Paash poetry book in Punjabi University Patiala syllabus
Ahluwalia’s book removed from MA course
Tribune News Service
Patiala, July 19
After the ouster of Jasbir Singh Ahluwalia from vice-chancellorship of Punjabi University, now a collection of poetry under the title “Sach Di Bela’’ written by him and which was a part of the curriculum of MA (II) Punjabi, is being shown the door. Ironically, the same Board of Post-Graduate Studies in Punjabi which had recommended that Dr Ahluwalia’s book be made part of the syllabus for the session starting 2001, has now ‘’realised’’ that the book is ‘’indecent and vulgar and not fit for being part of the university syllabus’’.
A decision to remove the book of poetry was taken at a meeting of the board which was presided over by Dr Balwinder Kaur Brar. Earlier, Head of the Punjabi Department, Prof Bhupinder Singh Khaira, had submitted representations filed by Government College, Faridkot, and Mohindra College, Patiala, urging the university to remove the poetry book from the syllabus.
Today’s meeting unanimously decided that the book was not fit to remain in the curriculum and should be discontinued from this academic session.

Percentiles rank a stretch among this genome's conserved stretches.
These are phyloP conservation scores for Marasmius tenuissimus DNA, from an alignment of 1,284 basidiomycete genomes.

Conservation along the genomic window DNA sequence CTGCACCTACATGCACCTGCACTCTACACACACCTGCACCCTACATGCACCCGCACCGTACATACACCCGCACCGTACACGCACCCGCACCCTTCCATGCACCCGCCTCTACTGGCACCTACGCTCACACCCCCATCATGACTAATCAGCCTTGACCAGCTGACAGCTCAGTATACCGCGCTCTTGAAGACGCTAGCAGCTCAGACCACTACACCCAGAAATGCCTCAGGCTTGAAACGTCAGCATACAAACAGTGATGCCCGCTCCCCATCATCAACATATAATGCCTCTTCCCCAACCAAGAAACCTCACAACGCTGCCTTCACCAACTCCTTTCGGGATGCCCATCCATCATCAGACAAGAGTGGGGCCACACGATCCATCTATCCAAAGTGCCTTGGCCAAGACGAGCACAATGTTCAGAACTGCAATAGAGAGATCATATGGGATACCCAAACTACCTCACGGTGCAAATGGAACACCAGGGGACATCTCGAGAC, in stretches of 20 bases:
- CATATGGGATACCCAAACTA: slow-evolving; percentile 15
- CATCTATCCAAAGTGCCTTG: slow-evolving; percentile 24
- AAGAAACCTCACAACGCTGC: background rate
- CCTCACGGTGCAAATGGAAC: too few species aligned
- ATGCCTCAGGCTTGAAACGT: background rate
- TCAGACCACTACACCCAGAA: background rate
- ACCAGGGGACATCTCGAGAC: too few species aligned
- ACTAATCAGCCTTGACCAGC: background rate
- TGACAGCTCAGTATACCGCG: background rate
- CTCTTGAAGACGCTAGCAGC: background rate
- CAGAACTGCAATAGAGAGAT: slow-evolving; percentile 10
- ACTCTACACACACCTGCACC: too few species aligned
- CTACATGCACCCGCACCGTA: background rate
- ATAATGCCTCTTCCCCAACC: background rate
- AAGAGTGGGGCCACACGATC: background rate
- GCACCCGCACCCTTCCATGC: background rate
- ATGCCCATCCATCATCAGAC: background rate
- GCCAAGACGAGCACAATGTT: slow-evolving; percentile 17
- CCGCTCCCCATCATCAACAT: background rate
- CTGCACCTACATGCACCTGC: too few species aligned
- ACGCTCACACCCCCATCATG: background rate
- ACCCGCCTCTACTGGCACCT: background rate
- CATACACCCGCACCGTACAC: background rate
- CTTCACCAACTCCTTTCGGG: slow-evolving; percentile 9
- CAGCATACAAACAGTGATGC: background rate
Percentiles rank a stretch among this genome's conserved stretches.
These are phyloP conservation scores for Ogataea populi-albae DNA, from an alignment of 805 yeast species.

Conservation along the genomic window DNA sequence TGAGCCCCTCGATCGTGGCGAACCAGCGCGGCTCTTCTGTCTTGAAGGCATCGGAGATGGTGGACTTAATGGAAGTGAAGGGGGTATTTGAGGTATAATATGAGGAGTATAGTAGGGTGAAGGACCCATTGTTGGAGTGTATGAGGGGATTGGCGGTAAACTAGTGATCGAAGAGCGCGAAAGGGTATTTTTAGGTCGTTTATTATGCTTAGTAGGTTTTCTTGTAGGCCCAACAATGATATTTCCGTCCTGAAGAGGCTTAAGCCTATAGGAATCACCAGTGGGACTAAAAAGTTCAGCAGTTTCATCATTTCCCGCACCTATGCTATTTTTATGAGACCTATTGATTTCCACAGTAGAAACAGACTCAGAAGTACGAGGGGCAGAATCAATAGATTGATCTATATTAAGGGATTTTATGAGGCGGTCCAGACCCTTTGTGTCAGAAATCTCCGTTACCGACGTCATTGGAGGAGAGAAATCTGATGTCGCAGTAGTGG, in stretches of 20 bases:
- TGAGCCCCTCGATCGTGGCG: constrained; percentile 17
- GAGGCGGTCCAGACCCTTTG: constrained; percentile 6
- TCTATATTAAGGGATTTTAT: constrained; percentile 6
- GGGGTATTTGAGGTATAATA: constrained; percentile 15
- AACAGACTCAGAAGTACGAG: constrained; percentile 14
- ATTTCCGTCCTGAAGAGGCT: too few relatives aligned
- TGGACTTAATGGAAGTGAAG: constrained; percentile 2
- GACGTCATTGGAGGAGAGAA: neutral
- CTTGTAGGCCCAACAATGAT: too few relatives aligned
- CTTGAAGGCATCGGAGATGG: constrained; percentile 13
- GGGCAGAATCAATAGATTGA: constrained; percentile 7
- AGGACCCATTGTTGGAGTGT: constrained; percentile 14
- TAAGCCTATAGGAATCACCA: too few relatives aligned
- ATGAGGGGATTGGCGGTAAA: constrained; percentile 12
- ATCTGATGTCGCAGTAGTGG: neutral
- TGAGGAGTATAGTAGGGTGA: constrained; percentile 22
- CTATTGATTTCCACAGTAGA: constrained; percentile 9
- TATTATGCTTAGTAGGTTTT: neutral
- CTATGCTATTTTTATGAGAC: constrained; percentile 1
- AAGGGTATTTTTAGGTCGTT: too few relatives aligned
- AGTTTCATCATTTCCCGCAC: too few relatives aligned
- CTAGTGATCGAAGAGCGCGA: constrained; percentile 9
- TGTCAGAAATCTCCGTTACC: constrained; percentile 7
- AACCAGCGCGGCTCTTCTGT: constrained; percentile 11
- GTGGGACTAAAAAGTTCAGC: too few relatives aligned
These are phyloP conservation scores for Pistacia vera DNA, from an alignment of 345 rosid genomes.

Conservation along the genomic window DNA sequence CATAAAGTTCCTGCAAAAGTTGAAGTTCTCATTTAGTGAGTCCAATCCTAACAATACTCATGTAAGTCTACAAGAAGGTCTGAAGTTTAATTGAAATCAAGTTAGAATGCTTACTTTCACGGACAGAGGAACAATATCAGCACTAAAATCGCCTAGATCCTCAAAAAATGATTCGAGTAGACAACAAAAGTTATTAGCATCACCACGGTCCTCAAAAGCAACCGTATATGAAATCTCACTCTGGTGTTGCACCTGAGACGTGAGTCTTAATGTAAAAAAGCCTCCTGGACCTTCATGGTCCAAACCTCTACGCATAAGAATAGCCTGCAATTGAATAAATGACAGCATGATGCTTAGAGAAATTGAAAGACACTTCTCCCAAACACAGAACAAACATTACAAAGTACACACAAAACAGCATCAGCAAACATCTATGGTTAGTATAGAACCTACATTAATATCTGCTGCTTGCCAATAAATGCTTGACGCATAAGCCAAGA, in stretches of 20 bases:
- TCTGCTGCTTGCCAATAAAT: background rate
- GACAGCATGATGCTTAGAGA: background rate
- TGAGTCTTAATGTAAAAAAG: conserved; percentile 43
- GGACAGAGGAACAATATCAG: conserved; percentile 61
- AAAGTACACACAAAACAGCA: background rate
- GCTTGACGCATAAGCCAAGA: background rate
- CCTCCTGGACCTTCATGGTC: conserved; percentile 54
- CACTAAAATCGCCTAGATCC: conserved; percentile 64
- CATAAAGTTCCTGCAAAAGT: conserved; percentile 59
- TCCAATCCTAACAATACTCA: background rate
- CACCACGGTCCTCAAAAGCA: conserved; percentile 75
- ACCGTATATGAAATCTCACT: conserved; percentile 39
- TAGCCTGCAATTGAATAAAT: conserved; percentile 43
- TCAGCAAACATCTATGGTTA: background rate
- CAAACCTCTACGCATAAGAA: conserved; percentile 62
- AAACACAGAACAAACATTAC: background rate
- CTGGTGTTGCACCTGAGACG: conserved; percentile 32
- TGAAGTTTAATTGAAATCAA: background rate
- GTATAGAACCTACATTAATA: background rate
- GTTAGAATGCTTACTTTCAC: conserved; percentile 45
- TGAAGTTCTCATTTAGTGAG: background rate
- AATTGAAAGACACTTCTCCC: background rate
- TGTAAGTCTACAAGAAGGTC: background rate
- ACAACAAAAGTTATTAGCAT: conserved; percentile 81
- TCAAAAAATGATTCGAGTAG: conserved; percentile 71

The board has simultaneously included in the syllabus a book written by Paash by the name of “Sadha Samay Vich” which it felt represented “progressive poetry’’.
Ironically, the same board had earlier included the poetry of Ahluwalia in its curriculum for post-graduate students, saying that Dr Ahluwalia best exemplified “progressive poetry”. In fact, the then Board Chairman Dr Jaswinder Singh, wrote an eulogy in praise of Dr Ahluwalia which along with praises by other writers formed nearly 40 per cent of the pages of the book.
The lavish praise showered in the foreword of the book which has only seven poems and reams in praise of Ahluwalia going back to quotes written on him in the 1960s was also taken up by the board yesterday. A board member, Dr B.S. Khaira, said it was felt that the foreword and introduction written by Dr Jaswinder Singh in the book were unethical from the academic viewpoint. He said it was also decided that, henceforth, no head of the board would write articles to project any writer in the book which was being included in the course curriculum. He said it was felt that this did not allow students to form their own opinions about the author and, instead, tried to thrust an opinion on them which was unwarranted.
Dr Khaira said the role of other members of the board who had earlier lavished praise on Ahluwalia and heralded him as a progressive poet was also taken up at the meeting. Speaking about Dr Jaswinder Singh, one member said the academician had been under pressure from the former Vice-Chancellor to write a favourable article in Ahluwalia’s book.
(The Tribune 20-07-2002)